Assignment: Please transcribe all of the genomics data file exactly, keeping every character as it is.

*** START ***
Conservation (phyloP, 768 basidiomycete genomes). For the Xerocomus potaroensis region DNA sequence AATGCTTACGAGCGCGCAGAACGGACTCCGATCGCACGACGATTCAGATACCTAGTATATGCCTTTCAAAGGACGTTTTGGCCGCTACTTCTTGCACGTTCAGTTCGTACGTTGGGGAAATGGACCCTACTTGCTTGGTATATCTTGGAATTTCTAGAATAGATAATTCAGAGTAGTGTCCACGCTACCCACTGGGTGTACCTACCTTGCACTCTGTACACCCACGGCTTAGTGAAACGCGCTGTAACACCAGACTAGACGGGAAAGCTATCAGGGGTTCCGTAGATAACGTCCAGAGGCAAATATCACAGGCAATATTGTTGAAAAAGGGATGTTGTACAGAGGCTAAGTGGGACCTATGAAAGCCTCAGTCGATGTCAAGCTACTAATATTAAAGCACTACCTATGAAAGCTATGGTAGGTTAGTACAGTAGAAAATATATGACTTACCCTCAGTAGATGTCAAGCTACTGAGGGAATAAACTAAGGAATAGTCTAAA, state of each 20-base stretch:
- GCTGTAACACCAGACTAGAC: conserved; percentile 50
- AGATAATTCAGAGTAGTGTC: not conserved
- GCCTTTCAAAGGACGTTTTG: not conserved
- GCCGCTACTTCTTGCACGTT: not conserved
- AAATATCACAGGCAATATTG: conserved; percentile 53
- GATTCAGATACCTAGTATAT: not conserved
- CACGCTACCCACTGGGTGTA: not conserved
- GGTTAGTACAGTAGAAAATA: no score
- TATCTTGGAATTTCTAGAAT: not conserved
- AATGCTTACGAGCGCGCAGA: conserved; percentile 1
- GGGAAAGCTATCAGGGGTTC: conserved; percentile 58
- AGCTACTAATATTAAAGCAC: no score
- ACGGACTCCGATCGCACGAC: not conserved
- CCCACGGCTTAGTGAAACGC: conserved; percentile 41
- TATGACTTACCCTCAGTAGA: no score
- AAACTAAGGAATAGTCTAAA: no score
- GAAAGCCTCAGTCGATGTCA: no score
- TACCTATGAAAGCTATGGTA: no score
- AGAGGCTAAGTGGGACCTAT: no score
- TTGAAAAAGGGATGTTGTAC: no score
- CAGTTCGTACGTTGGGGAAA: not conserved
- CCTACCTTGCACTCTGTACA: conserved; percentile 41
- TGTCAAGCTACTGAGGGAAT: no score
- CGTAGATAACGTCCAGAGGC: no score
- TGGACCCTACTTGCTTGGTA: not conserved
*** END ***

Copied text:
Conservation (phyloP, 768 basidiomycete genomes). For the Xerocomus potaroensis region DNA sequence AATGCTTACGAGCGCGCAGAACGGACTCCGATCGCACGACGATTCAGATACCTAGTATATGCCTTTCAAAGGACGTTTTGGCCGCTACTTCTTGCACGTTCAGTTCGTACGTTGGGGAAATGGACCCTACTTGCTTGGTATATCTTGGAATTTCTAGAATAGATAATTCAGAGTAGTGTCCACGCTACCCACTGGGTGTACCTACCTTGCACTCTGTACACCCACGGCTTAGTGAAACGCGCTGTAACACCAGACTAGACGGGAAAGCTATCAGGGGTTCCGTAGATAACGTCCAGAGGCAAATATCACAGGCAATATTGTTGAAAAAGGGATGTTGTACAGAGGCTAAGTGGGACCTATGAAAGCCTCAGTCGATGTCAAGCTACTAATATTAAAGCACTACCTATGAAAGCTATGGTAGGTTAGTACAGTAGAAAATATATGACTTACCCTCAGTAGATGTCAAGCTACTGAGGGAATAAACTAAGGAATAGTCTAAA, state of each 20-base stretch:
- GCTGTAACACCAGACTAGAC: conserved; percentile 50
- AGATAATTCAGAGTAGTGTC: not conserved
- GCCTTTCAAAGGACGTTTTG: not conserved
- GCCGCTACTTCTTGCACGTT: not conserved
- AAATATCACAGGCAATATTG: conserved; percentile 53
- GATTCAGATACCTAGTATAT: not conserved
- CACGCTACCCACTGGGTGTA: not conserved
- GGTTAGTACAGTAGAAAATA: no score
- TATCTTGGAATTTCTAGAAT: not conserved
- AATGCTTACGAGCGCGCAGA: conserved; percentile 1
- GGGAAAGCTATCAGGGGTTC: conserved; percentile 58
- AGCTACTAATATTAAAGCAC: no score
- ACGGACTCCGATCGCACGAC: not conserved
- CCCACGGCTTAGTGAAACGC: conserved; percentile 41
- TATGACTTACCCTCAGTAGA: no score
- AAACTAAGGAATAGTCTAAA: no score
- GAAAGCCTCAGTCGATGTCA: no score
- TACCTATGAAAGCTATGGTA: no score
- AGAGGCTAAGTGGGACCTAT: no score
- TTGAAAAAGGGATGTTGTAC: no score
- CAGTTCGTACGTTGGGGAAA: not conserved
- CCTACCTTGCACTCTGTACA: conserved; percentile 41
- TGTCAAGCTACTGAGGGAAT: no score
- CGTAGATAACGTCCAGAGGC: no score
- TGGACCCTACTTGCTTGGTA: not conserved